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According to author Ken Wilber, religion performs two important but different functions. [Ibid.]
The first function of religion is to give the private self identity, meaning, and boundaries. This is good as far as it goes. It is necessary if we are even to begin the religious journey. We need to know that we are special, that we are chosen, that we are set apart for some important purpose. Our ego is inflated like a balloon. We become confident, perhaps even insufferable. This function often occupies the first half of life and beyond. Many people, no matter how long they live, never move on to the second function.
The second function, however, is the real goal. It is accepted by a minority in every religious tradition, but only a minority.
This is the way of descent, of deflation. It is the narrow gate, the hard road, that Jesus talks about in the Sermon on the Mount. It leads to life, he tells us, but few there are who find it. [Matthew 7:13-14.] It means shouldering your cross and walking after Jesus.
People choose this way, when they do so, one person at a time. It cannot be mass-produced. It does not follow automatically from membership in any group.
If the first function of religion is a way of ascent, climbing up the mountain, then this other function is a way of descent, going down the mountain, yes, even into the valley of the shadow of death. There we are called upon not to fear, but to engage in pure trust, even as our father Abraham did. Yet the terror, the darkness, is real, and for a time the sun does set.
Richard Rohr closes his chapter on Abraham with the story we heard two Sundays ago about Abraham haggling with God over the fate of Sodom, the city God is ready to destroy for its sinfulness. [Genesis 18:20-32.]
Abraham gets the Lord to keep lowering the minimum number of righteous ones in Sodom necessary for the city to survive. Fifty. Then forty-five. Then forty. Then thirty. Then twenty. Then ten. Finally the Lord and Abraham go their separate ways.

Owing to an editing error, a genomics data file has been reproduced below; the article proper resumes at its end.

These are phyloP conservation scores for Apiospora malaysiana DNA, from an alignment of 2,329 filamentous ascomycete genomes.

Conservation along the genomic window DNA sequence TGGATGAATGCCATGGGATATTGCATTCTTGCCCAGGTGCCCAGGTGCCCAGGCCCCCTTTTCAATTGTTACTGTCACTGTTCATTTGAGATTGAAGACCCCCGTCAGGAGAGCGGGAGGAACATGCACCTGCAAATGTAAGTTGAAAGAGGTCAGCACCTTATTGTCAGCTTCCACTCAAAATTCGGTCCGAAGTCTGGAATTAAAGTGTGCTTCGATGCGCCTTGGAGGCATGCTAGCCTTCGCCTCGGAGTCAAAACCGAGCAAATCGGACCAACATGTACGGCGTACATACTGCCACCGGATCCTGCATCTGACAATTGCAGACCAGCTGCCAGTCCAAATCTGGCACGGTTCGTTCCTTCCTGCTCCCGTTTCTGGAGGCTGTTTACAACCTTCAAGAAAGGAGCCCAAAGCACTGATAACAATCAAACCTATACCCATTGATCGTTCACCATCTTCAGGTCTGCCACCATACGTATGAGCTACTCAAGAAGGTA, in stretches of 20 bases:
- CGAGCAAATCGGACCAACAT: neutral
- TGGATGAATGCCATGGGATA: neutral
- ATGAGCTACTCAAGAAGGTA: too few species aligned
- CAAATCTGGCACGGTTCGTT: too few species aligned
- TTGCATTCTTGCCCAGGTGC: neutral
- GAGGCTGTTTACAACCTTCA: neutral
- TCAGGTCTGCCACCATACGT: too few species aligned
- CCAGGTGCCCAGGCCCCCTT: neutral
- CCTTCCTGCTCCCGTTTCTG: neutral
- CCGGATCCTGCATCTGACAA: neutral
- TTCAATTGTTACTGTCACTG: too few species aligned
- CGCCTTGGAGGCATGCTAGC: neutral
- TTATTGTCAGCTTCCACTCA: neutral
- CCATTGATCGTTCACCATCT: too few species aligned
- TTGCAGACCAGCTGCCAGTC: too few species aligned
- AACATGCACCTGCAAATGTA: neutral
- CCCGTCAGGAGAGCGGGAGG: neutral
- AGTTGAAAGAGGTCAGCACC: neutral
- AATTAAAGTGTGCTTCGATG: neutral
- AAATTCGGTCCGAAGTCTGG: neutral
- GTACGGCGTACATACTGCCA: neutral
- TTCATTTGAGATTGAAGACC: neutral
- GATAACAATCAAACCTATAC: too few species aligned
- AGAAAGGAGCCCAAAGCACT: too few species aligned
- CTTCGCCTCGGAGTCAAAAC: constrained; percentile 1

It sounds almost as though Abraham is more merciful than God! But what is revealed here is far greater than the mercy of Abraham; it is the mercy of God, ever at work. Here we have the theme of the righteous remnant, the salt of the earth, the hidden yeast which causes the dough to rise.
As Rohr puts it, “It seems that God just needs a few willing partners to assist in the redemption of the world. The Great Lover needs only a few conscious lovers to join in a giant yes to life. It is these ecstatic ones, these few who bother the answer to invitation, who seem to be enough to turn the world from its path to mutual and self-destruction.” [Rohr, p. 10.]
A few is God’s idea of critical mass. Indeed, at a certain point it seems these few are reduced to one man on a cross outside Jerusalem. But in every generation since, the invitation has gone out to join the remnant, be the salt of the earth, help the dough to turn into bread. This invitation is directed to each of us.
The Abraham who confronts God a short distance from Sodom argues because he knows God is merciful.
That mercy is the abiding reality for Abraham. It keeps him from sacrificing others and from sacrificing himself. It saves him from heroics and inflation.
The divine mercy which has transformed him he believes can fill the earth with his descendants so that they exceed the grains of sand on the seashore or the stars that fill the night sky. For the divine arithmetic is this: a few in every generation amount to a multitude in eternity.
As for us, we can leave behind inflation and sacrifice and heroics. We can go the way of faith. The gate is narrow, but always open. The road is hard, but always there. Faith sets us free from fear, the fear that rules in many places, but need not reign in our hearts. We can find, as Abraham did, that the Lord is our shield. Our reward, like his, will be great.
––Copyright for this sermon 2006, The Rev. Charles Hoffacker. Used by permission.